There is, however, another criterion that fits them all: corruption. From observing Iceland and now Ireland I’ve come to the conclusion that corruption is an important factor as to why these two countries – and apparently other European countries badly hit by a financial crisis – are suddenly so badly off.
What characterises countries with rampant corruption and cronyism is that money isn’t distributed on merit but according to whom you can do favours and receive in kind. When these countries were suddenly awash with money there were no channels but the corrupt channels – and the money was to some/a large extent wasted on ill-conceived projects. All these countries are dealing with mountains of bad loans. What a corrupt country lacks is a mechanism to distribute money and projects according to merit, business sense and according to what’s best for society. There is nothing in place except the corrupt channels.
All these countries suffer from a fairly poor civic sense, if you compare them to countries like the four Scandinavian countries or Germany. Tax evasion is, if not a national sport, then something that people in general sympathise with or don’t condemn. Scandinavia, Germany and France have a fairly strong believe in the authority of the state and its right to tax and rule. In his book on the Mafia, Cose di Cosa Nostra, Giovanni Falcone wrote that the Mafia thrives where the state isn’t present. The same goes for corruption – it’s in those corners of society where the state isn’t present with its rule of incorruptible law. The weaker the state the more space there is for corruption.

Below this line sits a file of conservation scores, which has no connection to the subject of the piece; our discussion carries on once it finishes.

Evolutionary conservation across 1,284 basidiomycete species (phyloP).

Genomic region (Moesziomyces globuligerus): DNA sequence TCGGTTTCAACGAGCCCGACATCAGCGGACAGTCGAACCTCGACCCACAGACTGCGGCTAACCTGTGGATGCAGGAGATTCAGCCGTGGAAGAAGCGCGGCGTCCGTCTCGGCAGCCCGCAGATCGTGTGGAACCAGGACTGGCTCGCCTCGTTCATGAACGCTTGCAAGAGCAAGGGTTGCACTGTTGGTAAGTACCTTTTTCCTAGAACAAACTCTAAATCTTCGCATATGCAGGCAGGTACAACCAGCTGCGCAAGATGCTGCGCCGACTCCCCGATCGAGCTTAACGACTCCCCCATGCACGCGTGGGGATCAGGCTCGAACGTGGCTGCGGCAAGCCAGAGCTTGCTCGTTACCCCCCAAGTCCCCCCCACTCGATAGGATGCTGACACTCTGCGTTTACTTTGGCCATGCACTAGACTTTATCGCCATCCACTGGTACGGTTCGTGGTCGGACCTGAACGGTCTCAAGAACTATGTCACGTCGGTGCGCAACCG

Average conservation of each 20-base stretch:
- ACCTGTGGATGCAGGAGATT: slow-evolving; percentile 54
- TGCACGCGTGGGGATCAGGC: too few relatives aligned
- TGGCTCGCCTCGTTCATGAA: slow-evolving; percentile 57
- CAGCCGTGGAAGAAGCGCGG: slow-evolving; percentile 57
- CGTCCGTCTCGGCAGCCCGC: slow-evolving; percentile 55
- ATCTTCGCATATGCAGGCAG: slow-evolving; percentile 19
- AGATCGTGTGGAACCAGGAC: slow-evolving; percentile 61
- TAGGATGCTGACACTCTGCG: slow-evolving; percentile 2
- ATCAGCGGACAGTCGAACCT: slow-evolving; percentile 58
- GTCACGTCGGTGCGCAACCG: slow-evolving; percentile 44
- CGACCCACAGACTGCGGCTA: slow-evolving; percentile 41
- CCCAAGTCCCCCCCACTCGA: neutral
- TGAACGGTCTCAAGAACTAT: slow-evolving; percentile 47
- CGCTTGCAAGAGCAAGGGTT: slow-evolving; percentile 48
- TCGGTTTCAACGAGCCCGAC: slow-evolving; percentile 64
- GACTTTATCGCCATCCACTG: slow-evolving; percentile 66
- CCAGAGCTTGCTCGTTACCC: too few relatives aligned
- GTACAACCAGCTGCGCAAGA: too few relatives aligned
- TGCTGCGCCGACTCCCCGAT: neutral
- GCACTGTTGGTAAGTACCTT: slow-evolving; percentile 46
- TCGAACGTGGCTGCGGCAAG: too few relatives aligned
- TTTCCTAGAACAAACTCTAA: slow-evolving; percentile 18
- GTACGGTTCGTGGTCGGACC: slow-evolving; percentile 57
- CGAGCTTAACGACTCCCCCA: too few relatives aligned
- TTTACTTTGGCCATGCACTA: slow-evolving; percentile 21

Iceland – and probably the other countries as well – had been more or less able to handle its own affairs while its economy was self-contained and mostly fuelled by only its own exports. It was generally spending what it earned or when it went out of kilter it managed to regain its balance. An Icelandic bank went bust in the 70s but the country survived it. In all the crisis-stricken countries domestic banks have grown enormously by fetching money on the international markets and lending them to their local customers. When the ability to fetch money abroad arose money flowed into bad deals, lousy projects and private clients were allowed to borrow far beyond their means: Iceland wasn’t the only country where the banks rushed onto the mortgage market, offering 100% or even 110% mortgages thereby heating up the market to a boiling point.
These countries tend to have toothless, often complacent, regulators that certainly in Iceland neither had the expertise nor the proper understanding of complex modern banking. The state in these countries isn’t strong and consequently the state institutions are weak as well.